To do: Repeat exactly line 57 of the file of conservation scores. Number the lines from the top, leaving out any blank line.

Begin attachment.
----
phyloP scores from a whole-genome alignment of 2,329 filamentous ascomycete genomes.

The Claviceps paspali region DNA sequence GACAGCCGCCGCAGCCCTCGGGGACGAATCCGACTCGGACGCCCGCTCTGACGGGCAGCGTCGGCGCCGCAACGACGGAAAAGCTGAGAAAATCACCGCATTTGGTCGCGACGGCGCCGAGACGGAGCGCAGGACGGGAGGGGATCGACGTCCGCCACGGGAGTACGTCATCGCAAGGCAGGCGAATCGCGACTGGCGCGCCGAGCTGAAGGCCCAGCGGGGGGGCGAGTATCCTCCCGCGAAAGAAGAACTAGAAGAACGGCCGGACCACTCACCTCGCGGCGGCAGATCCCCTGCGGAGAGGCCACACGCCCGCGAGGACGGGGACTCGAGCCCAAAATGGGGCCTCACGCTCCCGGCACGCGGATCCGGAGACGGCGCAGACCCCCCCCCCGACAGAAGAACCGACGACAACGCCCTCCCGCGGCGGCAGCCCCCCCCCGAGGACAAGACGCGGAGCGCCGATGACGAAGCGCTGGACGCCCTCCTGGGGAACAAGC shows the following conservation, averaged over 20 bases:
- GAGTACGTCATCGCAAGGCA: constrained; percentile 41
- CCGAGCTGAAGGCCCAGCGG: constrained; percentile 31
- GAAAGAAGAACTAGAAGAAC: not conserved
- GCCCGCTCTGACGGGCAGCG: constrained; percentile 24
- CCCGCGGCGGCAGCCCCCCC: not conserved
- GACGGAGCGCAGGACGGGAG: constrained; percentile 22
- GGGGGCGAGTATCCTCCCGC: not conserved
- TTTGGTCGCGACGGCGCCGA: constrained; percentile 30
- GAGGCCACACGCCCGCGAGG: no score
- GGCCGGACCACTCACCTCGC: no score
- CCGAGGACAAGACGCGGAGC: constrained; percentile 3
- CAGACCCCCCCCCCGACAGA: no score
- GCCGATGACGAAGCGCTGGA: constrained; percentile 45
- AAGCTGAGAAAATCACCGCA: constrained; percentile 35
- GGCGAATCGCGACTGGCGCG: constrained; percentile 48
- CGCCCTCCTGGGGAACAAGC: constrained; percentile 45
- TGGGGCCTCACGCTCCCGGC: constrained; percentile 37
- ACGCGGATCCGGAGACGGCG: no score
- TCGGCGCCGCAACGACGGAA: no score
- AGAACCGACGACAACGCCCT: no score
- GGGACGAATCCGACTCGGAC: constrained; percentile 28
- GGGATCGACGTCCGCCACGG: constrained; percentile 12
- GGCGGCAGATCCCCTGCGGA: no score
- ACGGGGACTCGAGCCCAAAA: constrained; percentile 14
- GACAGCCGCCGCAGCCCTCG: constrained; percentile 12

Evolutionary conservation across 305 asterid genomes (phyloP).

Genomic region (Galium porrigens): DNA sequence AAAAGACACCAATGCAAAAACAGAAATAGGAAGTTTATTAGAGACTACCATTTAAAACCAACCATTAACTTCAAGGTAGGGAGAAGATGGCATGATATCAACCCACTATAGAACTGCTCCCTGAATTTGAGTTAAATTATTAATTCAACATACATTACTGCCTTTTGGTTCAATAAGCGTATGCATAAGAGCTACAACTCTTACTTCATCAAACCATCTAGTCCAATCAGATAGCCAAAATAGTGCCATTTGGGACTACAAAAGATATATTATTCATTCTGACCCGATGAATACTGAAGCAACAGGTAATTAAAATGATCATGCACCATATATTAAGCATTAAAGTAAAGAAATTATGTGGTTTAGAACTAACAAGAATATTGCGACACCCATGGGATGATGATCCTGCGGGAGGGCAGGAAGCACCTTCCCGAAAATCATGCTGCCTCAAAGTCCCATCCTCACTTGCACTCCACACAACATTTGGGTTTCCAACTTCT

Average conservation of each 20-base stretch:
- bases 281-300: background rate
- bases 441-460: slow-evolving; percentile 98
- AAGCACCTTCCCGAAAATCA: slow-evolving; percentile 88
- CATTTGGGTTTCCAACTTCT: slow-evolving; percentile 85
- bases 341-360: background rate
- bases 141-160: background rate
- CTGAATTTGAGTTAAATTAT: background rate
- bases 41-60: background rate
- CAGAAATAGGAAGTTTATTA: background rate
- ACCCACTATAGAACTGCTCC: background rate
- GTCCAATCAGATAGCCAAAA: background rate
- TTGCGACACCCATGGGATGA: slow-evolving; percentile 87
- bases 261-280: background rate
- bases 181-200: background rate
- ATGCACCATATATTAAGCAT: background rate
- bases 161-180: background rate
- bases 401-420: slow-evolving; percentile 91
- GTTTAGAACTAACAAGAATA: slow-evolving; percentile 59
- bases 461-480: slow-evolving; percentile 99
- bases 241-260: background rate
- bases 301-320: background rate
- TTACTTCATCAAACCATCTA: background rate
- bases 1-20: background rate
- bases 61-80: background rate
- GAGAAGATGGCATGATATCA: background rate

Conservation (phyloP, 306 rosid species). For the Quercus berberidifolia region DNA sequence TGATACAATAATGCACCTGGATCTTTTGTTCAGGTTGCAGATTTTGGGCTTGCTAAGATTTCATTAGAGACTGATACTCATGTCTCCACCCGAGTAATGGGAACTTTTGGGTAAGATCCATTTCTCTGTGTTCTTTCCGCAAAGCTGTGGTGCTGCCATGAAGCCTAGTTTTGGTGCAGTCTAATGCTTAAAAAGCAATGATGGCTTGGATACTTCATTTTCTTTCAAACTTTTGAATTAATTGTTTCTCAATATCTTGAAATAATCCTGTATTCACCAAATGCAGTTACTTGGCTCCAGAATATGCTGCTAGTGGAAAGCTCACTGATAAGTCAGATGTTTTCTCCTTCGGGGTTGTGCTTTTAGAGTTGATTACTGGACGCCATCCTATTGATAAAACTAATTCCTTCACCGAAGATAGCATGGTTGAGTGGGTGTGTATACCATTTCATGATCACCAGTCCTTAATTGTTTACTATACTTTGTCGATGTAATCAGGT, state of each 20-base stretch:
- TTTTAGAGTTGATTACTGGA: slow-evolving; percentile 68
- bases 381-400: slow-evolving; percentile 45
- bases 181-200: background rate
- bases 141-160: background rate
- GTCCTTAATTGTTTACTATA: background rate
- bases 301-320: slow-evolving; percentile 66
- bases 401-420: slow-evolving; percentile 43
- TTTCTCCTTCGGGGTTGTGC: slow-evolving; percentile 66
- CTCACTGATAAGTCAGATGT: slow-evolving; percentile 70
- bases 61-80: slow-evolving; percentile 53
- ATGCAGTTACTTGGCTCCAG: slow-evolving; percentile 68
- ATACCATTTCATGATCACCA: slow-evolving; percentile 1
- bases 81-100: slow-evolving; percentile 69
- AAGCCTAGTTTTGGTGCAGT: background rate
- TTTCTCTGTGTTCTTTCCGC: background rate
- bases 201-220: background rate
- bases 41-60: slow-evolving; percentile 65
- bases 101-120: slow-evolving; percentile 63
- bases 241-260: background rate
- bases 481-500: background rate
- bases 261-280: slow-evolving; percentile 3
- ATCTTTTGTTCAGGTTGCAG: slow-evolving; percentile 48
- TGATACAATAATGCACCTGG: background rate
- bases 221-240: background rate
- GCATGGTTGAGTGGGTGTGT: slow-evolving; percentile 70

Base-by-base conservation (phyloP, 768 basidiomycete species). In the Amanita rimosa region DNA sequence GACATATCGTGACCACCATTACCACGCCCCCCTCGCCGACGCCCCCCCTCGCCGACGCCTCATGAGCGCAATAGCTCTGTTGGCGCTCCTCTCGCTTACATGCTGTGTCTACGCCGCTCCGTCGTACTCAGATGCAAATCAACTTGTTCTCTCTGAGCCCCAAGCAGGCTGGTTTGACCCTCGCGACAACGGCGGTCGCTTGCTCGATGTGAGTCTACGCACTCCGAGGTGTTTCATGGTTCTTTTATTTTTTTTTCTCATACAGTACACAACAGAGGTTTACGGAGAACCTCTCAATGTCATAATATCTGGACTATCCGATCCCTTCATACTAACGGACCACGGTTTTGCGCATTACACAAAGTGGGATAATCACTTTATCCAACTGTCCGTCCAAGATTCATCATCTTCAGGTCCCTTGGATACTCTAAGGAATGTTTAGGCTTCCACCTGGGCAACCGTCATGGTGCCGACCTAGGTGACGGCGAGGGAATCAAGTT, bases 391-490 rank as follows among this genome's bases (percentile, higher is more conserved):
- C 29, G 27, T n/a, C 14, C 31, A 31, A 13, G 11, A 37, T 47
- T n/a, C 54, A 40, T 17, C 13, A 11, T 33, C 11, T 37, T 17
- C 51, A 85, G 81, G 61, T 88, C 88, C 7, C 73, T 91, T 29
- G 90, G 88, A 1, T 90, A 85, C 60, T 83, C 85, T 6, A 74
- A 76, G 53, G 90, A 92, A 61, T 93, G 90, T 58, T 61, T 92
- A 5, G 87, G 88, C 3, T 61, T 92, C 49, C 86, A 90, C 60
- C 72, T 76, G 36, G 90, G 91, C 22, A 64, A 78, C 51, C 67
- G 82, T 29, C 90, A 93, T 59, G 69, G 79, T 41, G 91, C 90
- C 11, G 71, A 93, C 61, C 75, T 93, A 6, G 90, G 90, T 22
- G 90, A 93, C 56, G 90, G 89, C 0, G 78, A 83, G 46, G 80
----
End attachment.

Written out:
- TTTTAGAGTTGATTACTGGA: slow-evolving; percentile 68